Gustav, a regular visitor and contributor to this blog, posed an interesting question to me this week: do you prefer to see a picture of the author inside the cover of a book that you’ve just read and that you really loved?
Having given this some thought, I think I’d say my preference is not to see an image of the author, mainly because – consciously or not – it will influence how I experience and judge the story (either before, during or after I read it).
By seeing an image of a writer, there’s a chance I’ll form/change my opinion of their work, having been influenced by their age, gender or ethnicity; I may judge the quality of their story against who I think they are, particularly if any of those physical traits seem contradictory to the story I’ve just read.
As humans, we tend to create stories for other people based on how we perceive them – which of course will always say more about us than it does about them. Josh Weinstein captured this concept brilliantly in his short doco Cross Examination (which I blogged on earlier this year in April).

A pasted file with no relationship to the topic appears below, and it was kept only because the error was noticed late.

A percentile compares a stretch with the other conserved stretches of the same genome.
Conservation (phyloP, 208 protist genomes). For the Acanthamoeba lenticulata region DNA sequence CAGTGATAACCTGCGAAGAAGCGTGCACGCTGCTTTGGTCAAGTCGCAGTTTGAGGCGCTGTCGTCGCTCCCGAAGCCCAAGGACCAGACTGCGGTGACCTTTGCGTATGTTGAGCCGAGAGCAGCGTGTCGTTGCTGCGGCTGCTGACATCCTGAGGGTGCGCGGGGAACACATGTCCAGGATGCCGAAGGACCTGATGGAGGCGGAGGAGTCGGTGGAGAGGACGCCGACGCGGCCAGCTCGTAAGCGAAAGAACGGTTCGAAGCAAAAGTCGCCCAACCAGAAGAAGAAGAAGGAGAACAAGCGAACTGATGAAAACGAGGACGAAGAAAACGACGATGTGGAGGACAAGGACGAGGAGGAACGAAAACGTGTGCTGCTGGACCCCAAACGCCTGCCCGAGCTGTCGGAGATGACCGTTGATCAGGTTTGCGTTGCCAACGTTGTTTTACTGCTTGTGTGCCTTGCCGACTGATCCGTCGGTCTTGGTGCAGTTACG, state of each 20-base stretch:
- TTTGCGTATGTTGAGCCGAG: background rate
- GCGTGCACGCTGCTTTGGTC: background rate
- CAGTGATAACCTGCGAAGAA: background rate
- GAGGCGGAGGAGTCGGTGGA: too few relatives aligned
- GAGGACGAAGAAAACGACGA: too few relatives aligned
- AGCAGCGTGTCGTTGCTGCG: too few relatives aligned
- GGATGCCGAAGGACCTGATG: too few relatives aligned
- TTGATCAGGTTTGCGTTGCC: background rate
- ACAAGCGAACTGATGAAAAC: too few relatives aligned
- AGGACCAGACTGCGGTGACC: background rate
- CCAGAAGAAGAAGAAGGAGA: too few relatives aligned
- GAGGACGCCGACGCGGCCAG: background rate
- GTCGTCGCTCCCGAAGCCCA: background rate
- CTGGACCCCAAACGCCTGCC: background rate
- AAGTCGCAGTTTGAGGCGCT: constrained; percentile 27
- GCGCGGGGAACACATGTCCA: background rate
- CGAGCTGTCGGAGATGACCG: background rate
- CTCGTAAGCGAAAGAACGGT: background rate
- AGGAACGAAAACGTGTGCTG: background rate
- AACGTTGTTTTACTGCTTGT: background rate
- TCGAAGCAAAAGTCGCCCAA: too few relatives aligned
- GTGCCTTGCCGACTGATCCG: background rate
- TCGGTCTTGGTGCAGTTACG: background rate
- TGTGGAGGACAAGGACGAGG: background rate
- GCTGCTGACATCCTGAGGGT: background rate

This certainly doesn’t mean I’m not interested in an author’s background, personality, motivation etc. In fact, often when I read a book I love, the first thing I do is search online to find interviews with them. But at least using that method, I fill out my ideas about the writer based on their words, not what they look like (although, granted, that will still play a part if I see them on television or at writers' festivals).
So Gustav, I agree that seeing a photo of an author can be distracting.
Of course, none of these things should matter. A good story is a good story, regardless of who the writer is and what their life experience is. Which is an excellent lead in to my next blog, when I want to talk about The Hand That Signed The Paper and its infamous author Helen Demidenko/Darville.
In the meantime, I’d love to hear other people’s thoughts on the topic: do you care whether or not you see a photo of an author you enjoy?